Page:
When Ms Foodie and I moved to Southside last year, we asked around for tips on great places to eat. One of the things we noticed right away is that our neighborhood has a great international vibe. My guess is this has to do with UAB drawing students and faculty from all over the world. So when we found a hidden ethnic food gem right around the corner we were not surprised.

We started hearing about a place called Wilson’s Market, which we were told sells homemade samosas by the dozen. We then realized we live just a block away. It took us nearly this whole year to figure the place out-so we figured we would pass that knowledge along to you, our loyal readers, so you can begin enjoying the wonders of Wilson’s right away.

Wilsons is mysterious. Like a turducken, or a riddle wrapped in an enigma. I think it can be best described as an Indian carry-out restaurant wrapped in a Wal-Mart wrapped in an Indian grocery store wrapped in a convenience store. Read on.

Wilson’s Market in Southside is located in a simple brick building across the street from Dreamland BBQ and next to a laundromat. At first glance it looks like a typical convenience store.


When you walk in, there is a cash register with snacks on the counter, large soda cases, and an ice cream freezer is visible along the wall – a convenience store. When you walk up and down the aisles, you find paper towels, pet food, and dish soap. A Wal-Mart. But then you notice the indian frozen food and the large bags of a dozen varieties of rice and lentils. An Indian grocery store. And then there’s this:


Yup. Wilson’s is a foodie gem hiding in plain sight. This part of the operation is called “Wilson’s Hot and Sweet Cafe.”

At this point, I think I need to take a moment to comment on where the food in the cases comes from and how you procure the food. We were told awhile ago that you can either eat what is in the case, you can call a day ahead for a custom order, or you can eat in and they will heat it up. I know the call ahead thing sounds a little unusual but we plan to try this for a party this winter so we will comment more on that in a future post. As far as the case goes they don’t always seem to have the same items and they don’t always have rice. If they don’t have rice when you stop by ask about their Naan.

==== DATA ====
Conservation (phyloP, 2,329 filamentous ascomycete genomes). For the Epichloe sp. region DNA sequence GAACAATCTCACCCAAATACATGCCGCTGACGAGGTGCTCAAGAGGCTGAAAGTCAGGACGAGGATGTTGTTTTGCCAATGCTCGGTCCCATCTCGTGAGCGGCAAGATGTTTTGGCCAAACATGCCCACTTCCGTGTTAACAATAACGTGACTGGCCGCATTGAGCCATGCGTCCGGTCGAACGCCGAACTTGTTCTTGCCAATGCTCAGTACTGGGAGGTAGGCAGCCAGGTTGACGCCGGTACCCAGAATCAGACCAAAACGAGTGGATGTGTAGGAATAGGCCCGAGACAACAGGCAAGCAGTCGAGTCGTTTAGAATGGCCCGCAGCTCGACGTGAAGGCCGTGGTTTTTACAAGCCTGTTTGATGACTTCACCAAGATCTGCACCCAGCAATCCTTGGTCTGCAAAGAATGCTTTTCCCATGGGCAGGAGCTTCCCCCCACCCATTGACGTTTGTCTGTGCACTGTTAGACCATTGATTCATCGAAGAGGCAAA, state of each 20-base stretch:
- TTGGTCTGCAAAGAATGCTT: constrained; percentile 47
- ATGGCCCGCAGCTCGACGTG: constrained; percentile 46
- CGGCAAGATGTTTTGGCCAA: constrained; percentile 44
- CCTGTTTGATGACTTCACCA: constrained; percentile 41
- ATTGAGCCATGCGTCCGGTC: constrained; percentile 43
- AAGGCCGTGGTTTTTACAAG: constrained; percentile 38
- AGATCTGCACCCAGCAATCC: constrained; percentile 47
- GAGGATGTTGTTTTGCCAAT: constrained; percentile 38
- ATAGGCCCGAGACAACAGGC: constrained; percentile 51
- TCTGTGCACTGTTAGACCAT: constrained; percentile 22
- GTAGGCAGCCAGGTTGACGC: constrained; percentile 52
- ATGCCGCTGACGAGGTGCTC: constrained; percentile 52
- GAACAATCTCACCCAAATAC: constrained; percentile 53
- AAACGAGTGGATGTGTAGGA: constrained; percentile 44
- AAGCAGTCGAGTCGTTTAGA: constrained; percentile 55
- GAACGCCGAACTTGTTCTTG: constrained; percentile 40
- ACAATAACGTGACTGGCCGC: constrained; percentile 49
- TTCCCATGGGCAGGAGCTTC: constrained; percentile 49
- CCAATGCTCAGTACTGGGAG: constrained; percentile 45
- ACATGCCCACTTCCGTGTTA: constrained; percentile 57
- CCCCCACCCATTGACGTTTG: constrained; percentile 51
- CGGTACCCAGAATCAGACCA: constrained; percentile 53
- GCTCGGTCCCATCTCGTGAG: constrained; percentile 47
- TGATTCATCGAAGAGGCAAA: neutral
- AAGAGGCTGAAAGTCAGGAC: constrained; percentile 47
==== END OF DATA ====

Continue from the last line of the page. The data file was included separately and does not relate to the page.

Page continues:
I walked over to Wilson’s on my lunch break this past week. I grabbed some chicken tikka masala from the refrigerator case and the gentleman working behind the cash register suggested I try the beef samosas. These were in the heated clear box on the counter a bit to the left of the register. I had not noticed these before and I was really excited to try them.

When I got home, I plated them. [Ms Foodie's editorial comment: isn't this picture like a work of art?]


I started with the beef samosa. I bit in with a satisfying crunch through several crispy layers of dough. The ground beef was light and had a nice heat to it that was not overpowering. You could still thoroughly enjoy the flavors of the beef, onions, and spices combining with the dough in your mouth. Great texture and flavor all around with minimal grease. A really fantastic samosa. Mine was still warm from the case as I ate it right away but if you are taking it home remember to use your toaster oven to preserve the crispy quality of the dough.


On to the Chicken Tikka Masala. It has an almost slightly smoky taste. The chicken is juicy and flavorful with the right amount of heat to it. The sauce has a tomato and herb base with a variety of Indian spices making for a complex but well balanced flavor. I liked the sauce so much I will admit I spread it on crackers after all the chicken was gone.


One serving of Chicken Tikka Masala lasted for three lunches. What a great value.

If you don’t want to do carry out, there are a few booths and they’ll even microwave it for you.

So in sum, check out this unexpected foodie find. I know it sounds a little unconventional, and it is, but hey, that’s why you keep coming back to read this blog, right? So you can brag to your friends that you ate at an Indian restaurant in a Wal-mart in an Indian grocery, all wrapped up in a convenience store.

Wilson's Hot and Sweet Cafe on Urbanspoon

Champy’s Chicken and Tamales

Last Friday, we set out for the Gulf Coast with empty stomachs, hoping we would find a blogworthy surprise within an hour south of Birmingham. As relative newcomers to town, we still have to study the map carefully. Our choices were Pelham, home of our favorite El Salvadorian restaurant La Libertad, or Alabaster, a place we had never been. After some intensive Yelping and Urbanspoon-digging, we read about what sounded like the kind of unique dining experience often discussed but rarely attained on a road trip: a place with fried chicken, Mississippi delta tamales, and blues.